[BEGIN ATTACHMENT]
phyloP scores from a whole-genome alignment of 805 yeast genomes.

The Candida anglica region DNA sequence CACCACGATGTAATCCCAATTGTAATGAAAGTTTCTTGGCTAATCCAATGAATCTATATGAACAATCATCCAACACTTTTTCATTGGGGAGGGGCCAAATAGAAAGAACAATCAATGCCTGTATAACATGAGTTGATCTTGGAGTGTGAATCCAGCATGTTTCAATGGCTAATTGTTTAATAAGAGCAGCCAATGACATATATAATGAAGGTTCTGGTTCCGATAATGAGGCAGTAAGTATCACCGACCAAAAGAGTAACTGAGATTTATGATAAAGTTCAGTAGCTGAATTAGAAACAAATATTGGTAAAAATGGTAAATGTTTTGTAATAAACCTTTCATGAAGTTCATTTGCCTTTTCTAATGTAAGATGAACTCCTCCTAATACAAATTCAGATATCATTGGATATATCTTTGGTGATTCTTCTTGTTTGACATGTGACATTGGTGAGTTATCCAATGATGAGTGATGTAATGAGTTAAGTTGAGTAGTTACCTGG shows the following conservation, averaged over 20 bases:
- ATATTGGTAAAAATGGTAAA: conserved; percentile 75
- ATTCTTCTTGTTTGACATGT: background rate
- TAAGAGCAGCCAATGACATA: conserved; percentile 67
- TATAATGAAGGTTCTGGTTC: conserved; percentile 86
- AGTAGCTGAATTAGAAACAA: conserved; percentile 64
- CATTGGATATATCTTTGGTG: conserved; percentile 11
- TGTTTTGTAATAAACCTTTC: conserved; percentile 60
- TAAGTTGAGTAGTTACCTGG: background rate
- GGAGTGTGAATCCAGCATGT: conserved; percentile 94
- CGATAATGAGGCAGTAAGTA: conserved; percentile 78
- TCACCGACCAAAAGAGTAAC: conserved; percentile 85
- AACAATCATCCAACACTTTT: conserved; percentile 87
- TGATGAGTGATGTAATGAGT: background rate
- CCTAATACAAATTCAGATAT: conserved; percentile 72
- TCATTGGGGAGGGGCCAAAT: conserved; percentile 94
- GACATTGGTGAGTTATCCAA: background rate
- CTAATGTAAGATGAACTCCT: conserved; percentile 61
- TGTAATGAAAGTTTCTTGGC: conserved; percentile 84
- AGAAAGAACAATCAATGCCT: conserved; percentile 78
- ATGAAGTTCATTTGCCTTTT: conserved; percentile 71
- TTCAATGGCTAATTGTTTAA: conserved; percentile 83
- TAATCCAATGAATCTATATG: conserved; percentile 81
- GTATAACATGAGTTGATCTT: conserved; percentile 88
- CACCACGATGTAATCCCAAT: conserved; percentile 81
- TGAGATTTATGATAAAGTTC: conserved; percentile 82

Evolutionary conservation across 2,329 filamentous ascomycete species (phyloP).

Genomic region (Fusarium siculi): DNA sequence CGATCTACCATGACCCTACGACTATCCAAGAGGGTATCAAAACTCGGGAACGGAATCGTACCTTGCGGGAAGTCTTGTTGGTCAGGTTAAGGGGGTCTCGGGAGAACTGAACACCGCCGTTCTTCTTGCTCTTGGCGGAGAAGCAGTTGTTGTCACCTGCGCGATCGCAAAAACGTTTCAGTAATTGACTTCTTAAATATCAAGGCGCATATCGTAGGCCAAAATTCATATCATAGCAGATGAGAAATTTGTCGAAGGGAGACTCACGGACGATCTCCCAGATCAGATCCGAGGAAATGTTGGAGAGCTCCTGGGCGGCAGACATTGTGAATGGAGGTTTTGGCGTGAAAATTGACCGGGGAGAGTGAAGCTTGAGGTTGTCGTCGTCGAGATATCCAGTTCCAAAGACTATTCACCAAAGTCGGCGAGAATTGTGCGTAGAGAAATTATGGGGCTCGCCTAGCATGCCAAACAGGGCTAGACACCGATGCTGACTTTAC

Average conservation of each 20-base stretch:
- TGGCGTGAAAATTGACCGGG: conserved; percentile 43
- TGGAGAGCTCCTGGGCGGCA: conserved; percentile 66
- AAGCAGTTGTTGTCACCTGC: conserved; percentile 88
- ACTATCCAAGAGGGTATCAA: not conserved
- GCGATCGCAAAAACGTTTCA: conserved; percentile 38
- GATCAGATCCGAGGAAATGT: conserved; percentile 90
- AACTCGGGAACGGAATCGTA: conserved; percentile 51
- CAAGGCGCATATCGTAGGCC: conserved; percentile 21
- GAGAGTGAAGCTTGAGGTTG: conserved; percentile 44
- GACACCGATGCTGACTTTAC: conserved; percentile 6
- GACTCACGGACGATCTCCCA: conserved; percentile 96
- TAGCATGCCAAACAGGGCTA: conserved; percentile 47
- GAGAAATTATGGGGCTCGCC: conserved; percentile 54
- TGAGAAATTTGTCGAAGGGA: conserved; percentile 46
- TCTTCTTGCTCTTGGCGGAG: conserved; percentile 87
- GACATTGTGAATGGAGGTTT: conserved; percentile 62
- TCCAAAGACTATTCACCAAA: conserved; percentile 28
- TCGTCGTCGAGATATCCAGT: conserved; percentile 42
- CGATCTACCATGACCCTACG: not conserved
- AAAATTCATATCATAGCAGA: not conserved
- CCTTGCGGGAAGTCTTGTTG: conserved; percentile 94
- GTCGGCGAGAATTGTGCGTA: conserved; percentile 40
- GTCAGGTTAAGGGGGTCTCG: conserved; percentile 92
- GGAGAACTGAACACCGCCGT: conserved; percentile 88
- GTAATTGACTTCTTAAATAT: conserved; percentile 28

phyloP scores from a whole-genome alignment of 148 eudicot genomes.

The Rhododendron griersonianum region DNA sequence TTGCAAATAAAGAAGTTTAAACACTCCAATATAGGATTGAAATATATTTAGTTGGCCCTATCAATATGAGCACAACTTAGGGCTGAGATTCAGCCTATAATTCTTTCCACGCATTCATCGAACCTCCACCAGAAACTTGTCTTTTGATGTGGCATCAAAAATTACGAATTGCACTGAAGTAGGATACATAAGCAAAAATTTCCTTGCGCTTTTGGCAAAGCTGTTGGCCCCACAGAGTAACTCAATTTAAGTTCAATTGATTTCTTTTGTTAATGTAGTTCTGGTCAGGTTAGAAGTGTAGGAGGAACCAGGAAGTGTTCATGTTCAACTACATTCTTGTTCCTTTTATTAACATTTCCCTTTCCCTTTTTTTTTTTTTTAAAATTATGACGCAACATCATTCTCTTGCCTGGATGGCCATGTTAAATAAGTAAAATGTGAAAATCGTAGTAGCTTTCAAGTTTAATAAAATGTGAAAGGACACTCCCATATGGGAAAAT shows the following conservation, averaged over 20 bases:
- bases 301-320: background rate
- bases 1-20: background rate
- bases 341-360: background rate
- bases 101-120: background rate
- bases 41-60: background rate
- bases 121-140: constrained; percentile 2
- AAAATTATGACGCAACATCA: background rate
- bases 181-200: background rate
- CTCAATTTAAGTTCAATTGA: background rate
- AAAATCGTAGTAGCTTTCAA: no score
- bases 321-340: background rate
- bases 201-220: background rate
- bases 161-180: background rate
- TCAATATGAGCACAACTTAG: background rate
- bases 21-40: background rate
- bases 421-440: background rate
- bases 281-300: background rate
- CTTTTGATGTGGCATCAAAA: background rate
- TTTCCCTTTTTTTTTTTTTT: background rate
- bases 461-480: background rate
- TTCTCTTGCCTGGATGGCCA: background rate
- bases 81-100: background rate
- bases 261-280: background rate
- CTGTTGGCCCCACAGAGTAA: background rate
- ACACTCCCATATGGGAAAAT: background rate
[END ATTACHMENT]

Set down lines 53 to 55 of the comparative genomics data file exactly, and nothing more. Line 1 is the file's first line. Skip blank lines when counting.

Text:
- GTCAGGTTAAGGGGGTCTCG: conserved; percentile 92
- GGAGAACTGAACACCGCCGT: conserved; percentile 88
- GTAATTGACTTCTTAAATAT: conserved; percentile 28